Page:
On the way, we stopped near Andissa, and were dropped by the bus such that we just walked just the final kilometre or so, on a fairly gentle slope, towards the Ipsilou Monastery, which stands on the highest peak of the Ordimnos mountain range.
We continued the last few yards/meters to the monastery.
It wasn’t intended that we should eat our packed lunch there, but we were invited in, and facilities were opened up to us. It was lovely to sit in the cool of the chapel’s porch.
Like the others, I wandered around after eating. I did not go into the museum.
We moved on to Sigri, to visit the Natural History Museum of the Petrified Forest. This is at one of the four sites on Lesvos, all in this region, where trees fossilised 20 (as we were told) million years ago by volcanic activity may be seen. This was the reason I had particularly wanted to go out with the group that day, but had also been very happy with my morning.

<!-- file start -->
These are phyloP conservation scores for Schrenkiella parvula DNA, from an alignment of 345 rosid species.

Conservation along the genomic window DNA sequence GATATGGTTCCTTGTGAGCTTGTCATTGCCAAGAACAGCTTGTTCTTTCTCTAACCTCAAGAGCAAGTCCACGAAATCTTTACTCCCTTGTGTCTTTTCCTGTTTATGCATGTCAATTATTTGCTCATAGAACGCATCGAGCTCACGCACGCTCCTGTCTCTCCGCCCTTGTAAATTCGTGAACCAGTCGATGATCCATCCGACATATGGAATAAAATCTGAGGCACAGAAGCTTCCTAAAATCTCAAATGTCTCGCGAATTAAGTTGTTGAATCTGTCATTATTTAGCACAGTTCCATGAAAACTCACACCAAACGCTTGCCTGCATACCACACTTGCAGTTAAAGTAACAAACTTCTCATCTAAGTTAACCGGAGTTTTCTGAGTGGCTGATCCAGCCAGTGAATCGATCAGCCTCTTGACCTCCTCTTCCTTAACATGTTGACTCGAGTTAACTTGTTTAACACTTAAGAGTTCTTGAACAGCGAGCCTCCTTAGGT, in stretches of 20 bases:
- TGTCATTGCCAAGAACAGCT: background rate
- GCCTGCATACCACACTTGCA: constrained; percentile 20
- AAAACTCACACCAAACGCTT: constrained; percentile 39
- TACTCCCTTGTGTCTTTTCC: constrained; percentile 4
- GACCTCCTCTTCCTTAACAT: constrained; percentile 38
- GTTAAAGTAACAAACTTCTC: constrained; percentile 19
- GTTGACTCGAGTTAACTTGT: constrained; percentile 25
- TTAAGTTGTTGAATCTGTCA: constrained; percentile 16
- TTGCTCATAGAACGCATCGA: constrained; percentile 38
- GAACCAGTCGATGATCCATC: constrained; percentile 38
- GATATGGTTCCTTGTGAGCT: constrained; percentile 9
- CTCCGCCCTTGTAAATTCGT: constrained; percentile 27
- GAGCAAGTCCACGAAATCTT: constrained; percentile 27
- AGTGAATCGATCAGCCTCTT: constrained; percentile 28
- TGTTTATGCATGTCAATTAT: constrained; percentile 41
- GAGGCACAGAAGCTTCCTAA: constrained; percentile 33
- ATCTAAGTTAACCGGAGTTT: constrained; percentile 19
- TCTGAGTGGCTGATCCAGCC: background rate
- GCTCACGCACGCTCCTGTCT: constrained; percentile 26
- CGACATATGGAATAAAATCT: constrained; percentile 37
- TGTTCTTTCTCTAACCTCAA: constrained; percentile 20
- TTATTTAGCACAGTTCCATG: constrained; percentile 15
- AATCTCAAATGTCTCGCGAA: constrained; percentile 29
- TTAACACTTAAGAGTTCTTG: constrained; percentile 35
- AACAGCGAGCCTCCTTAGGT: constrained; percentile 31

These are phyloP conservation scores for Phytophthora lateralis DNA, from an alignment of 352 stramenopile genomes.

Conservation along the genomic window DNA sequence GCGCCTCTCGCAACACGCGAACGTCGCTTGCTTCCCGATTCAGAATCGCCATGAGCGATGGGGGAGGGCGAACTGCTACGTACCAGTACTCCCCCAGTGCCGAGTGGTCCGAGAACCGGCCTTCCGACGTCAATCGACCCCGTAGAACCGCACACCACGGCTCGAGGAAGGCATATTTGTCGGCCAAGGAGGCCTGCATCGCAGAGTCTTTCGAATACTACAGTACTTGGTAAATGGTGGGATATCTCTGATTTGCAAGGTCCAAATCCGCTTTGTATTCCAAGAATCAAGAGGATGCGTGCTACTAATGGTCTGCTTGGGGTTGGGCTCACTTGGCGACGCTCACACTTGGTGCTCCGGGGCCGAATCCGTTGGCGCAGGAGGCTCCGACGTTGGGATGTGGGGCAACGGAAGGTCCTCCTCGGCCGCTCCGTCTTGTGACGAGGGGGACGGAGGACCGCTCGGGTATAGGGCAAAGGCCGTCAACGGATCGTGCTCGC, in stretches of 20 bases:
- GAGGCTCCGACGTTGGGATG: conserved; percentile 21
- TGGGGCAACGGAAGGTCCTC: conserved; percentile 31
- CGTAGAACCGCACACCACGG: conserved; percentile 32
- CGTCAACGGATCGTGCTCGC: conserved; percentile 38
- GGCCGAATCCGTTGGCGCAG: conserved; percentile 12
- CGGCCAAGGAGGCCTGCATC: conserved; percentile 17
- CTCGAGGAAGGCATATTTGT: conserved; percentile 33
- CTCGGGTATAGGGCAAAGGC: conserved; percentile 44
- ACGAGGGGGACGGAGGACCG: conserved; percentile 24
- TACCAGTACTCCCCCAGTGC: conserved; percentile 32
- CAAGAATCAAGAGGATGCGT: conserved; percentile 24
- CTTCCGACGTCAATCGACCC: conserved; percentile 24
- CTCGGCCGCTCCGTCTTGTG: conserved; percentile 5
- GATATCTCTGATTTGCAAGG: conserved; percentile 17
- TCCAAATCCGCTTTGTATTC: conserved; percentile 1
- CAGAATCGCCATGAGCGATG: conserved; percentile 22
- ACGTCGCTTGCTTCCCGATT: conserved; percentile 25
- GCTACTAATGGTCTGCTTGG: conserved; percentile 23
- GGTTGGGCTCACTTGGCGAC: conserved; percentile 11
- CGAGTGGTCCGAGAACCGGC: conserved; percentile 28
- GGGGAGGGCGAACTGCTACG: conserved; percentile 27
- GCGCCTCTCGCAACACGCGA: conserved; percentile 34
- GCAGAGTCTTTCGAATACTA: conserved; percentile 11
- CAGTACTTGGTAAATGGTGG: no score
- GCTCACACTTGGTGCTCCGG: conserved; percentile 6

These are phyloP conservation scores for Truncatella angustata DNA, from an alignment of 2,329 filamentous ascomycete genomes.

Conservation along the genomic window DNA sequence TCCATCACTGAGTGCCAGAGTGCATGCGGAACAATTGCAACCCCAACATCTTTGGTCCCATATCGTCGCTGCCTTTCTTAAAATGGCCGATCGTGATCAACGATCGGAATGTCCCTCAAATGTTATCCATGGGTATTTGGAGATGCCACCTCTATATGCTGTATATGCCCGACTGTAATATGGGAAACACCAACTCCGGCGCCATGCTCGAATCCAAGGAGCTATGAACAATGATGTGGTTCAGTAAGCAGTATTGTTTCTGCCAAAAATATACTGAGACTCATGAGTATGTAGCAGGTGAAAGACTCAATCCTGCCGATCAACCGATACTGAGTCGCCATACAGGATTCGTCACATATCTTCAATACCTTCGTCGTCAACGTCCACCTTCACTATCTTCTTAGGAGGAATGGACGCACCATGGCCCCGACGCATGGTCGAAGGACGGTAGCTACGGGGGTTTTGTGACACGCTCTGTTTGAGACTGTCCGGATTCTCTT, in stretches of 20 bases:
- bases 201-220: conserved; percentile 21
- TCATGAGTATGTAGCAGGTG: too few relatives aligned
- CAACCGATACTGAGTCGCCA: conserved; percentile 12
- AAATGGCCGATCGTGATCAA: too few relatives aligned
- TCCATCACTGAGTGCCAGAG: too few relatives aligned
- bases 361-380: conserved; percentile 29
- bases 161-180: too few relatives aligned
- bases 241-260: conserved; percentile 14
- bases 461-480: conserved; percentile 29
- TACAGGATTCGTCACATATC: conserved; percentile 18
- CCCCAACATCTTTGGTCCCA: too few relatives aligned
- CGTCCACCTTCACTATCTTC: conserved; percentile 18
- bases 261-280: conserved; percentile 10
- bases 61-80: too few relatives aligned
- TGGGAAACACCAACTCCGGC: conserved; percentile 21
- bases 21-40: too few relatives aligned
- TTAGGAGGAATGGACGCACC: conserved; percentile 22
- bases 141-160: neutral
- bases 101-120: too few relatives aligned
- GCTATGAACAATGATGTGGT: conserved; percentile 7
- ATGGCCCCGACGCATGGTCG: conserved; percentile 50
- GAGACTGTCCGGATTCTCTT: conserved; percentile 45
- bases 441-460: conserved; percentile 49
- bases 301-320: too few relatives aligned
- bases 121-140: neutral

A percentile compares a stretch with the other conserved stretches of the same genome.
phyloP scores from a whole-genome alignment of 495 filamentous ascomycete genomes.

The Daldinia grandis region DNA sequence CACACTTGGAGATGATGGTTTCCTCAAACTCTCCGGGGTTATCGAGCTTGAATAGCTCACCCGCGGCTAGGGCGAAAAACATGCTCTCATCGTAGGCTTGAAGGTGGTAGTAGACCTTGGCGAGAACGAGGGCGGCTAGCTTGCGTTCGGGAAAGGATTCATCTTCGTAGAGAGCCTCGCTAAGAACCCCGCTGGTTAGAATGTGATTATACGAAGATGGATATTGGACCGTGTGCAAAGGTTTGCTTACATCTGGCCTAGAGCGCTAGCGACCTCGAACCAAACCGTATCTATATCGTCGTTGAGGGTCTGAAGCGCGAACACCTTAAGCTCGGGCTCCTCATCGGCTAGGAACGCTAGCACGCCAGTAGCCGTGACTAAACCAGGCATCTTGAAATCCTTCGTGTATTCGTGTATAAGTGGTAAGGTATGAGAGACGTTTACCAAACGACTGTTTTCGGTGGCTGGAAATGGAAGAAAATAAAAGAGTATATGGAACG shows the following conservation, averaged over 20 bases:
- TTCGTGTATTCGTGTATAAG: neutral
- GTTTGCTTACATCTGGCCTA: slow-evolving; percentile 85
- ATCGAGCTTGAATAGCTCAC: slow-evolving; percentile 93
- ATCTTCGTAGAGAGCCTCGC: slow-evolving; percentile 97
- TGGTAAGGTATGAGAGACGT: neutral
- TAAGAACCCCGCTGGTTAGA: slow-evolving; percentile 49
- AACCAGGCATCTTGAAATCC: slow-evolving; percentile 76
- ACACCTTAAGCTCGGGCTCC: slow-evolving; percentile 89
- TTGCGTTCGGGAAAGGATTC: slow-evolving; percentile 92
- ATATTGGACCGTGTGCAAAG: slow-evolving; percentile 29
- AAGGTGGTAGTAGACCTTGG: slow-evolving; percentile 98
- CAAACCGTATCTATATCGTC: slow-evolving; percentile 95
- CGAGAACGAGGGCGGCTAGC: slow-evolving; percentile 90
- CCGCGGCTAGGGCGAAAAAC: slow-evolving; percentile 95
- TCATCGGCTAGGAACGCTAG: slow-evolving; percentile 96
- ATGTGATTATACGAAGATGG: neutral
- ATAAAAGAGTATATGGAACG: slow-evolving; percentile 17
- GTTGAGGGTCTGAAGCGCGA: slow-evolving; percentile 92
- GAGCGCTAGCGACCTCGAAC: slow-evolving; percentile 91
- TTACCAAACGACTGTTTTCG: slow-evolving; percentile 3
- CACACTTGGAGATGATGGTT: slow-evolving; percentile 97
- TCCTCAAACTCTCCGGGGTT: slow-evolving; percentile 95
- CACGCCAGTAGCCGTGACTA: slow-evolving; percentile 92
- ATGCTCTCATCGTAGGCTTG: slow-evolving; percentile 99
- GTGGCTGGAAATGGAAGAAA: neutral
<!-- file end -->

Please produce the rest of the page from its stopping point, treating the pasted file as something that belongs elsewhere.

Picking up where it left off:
A few minutes after our arrival we were given a short talk, then invited to go round the small geological museum, and the garden.
Those teeth were in the museum. They were e-nor-mous. Sadly photography was not allowed inside but it was in the garden.
I was very pleased to sit down for a while in the café there, feeling done in by now.
The day was still quite young, so Philip decided to add an hour or so to the programme, a naturalist walk in olive groves nearby, where lots of good things were seen. I stayed in the bus, where the sleep I craved eluded me.